For a while it was all Aiteo, Aiteo, Seplat, Seplat when it came to looking for home-grown Nigerian oil players with big ambitions. But there’s a new contender! Nigerian fuel retailer Nipco has launched a 4.84 billion naira ($16 mln) offer for the shares it needs to take bump up its stake in Mobil Oil to 70 percent.
Nipco’s investment subsidiary bought 60 percent of Mobil Oil Nigeria from Exxon Mobil Corp last year, when the U.S. oil giant back out of downstream fuel distribution in West Africa.
It is offering its minority shareholders 417.12 naira per share for the 3.23 percent of the capital it needs. This is the same price Nipco paid Exxon last year.
Shares in Lagos-listed Mobil Oil have lost 10 percent this year, giving the company a market value of 85.95 billion naira ($282 million).
The downstream oil industry in Africa’s biggest economy is consolidating as multinational oil firms divest to focus on upstream exploration with higher margins, especially given the backdrop of lower crude prices. This has presented opportunities for domestic and indigenous oil companies to steal a march on refining and other downstream products.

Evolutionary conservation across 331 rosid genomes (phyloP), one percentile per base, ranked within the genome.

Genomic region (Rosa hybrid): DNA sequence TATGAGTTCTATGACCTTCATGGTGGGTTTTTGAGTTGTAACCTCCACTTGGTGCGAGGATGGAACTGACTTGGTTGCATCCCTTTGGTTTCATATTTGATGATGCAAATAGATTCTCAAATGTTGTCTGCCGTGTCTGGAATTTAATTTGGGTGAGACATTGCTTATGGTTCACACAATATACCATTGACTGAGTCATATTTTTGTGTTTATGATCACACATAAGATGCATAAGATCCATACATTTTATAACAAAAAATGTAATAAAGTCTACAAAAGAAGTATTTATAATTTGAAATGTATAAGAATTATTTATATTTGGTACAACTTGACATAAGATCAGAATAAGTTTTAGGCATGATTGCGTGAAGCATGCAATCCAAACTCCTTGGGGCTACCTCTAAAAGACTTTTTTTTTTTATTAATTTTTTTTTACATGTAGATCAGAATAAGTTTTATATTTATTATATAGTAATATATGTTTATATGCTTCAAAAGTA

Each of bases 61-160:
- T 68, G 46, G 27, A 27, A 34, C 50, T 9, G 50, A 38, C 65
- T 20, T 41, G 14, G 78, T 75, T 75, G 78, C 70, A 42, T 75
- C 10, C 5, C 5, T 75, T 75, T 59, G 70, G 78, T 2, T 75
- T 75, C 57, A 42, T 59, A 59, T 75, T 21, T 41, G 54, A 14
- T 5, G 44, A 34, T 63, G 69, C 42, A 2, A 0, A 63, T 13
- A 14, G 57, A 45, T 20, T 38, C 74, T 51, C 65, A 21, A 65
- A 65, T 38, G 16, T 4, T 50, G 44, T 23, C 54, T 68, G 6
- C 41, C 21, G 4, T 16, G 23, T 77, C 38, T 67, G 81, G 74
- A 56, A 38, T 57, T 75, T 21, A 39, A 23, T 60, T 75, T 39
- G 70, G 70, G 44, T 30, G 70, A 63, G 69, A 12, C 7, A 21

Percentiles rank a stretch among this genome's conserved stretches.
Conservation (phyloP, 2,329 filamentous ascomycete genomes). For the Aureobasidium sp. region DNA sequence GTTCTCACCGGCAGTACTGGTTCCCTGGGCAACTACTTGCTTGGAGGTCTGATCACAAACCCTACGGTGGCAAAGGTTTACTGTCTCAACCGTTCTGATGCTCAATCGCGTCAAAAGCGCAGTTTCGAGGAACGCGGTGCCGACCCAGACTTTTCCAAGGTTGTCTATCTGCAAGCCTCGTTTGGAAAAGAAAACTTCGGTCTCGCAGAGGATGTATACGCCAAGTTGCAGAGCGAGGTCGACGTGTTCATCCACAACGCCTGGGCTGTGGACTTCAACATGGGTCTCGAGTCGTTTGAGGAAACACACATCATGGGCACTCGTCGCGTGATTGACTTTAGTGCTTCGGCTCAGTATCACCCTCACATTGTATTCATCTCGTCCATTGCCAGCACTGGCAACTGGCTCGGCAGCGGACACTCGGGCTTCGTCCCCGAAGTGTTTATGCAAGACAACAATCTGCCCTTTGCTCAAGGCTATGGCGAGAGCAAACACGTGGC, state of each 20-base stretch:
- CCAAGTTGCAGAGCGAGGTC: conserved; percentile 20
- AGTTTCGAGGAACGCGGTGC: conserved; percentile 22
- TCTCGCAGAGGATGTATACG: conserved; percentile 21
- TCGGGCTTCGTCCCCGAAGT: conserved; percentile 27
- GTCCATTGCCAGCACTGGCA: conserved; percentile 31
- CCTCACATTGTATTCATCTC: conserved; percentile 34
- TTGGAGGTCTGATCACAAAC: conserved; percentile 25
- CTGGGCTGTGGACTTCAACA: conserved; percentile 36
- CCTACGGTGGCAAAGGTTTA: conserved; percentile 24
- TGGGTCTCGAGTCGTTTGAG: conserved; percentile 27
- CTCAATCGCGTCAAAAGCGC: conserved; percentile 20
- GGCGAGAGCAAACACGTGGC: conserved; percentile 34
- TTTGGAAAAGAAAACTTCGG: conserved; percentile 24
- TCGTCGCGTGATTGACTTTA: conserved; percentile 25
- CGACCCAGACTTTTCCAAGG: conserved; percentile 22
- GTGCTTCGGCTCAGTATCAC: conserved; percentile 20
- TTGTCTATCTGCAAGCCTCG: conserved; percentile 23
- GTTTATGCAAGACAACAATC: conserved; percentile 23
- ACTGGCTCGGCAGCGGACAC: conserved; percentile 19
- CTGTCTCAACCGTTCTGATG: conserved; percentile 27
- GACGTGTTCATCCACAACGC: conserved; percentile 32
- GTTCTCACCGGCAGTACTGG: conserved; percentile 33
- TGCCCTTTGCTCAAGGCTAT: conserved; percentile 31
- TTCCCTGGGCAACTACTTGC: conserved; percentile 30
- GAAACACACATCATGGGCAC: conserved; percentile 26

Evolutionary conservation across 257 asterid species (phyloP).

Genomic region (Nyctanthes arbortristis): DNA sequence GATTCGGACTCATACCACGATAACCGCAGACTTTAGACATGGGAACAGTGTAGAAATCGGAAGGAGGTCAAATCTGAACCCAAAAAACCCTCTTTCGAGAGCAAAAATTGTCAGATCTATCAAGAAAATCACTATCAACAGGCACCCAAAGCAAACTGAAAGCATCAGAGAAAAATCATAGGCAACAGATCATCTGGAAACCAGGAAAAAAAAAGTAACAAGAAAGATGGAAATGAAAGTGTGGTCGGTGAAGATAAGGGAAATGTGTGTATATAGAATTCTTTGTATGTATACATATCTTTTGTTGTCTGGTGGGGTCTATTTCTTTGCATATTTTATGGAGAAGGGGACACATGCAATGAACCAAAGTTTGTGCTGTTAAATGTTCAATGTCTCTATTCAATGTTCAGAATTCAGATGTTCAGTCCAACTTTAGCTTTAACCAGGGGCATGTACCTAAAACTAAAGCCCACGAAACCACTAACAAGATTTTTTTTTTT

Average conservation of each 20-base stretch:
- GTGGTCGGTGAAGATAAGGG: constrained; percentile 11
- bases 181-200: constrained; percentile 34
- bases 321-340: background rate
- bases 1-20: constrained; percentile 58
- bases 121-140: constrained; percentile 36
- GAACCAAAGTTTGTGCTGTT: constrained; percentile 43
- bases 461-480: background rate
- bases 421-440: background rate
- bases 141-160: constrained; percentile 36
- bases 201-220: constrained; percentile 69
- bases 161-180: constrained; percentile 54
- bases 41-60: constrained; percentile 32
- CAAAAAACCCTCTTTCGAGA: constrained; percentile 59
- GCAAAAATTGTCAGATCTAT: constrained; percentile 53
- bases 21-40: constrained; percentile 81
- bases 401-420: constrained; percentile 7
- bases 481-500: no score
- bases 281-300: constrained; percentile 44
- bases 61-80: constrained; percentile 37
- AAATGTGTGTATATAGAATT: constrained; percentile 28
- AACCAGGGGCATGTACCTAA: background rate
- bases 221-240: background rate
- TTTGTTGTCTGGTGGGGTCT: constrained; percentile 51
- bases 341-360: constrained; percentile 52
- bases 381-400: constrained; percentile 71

Nigeria exports nearly 2 million barrels of oil a day but imports the bulk of its refined products because its refining capacity is unable to meet the country’s daily fuel needs of 40 million litres. Whoever can unlock the secret to refining capacity can make an absolute killing.
And some firms are at least doin their best to get a slice of the action. One of Mobil Oil’s main rivals, Oando, has now shifted away from being a fuel distributor to explore for oil and gas.
With the oil sector in recovery and ambitious indigenous firms looking to make their mark, it looks like the bull market isn’t going anywhere for the near future.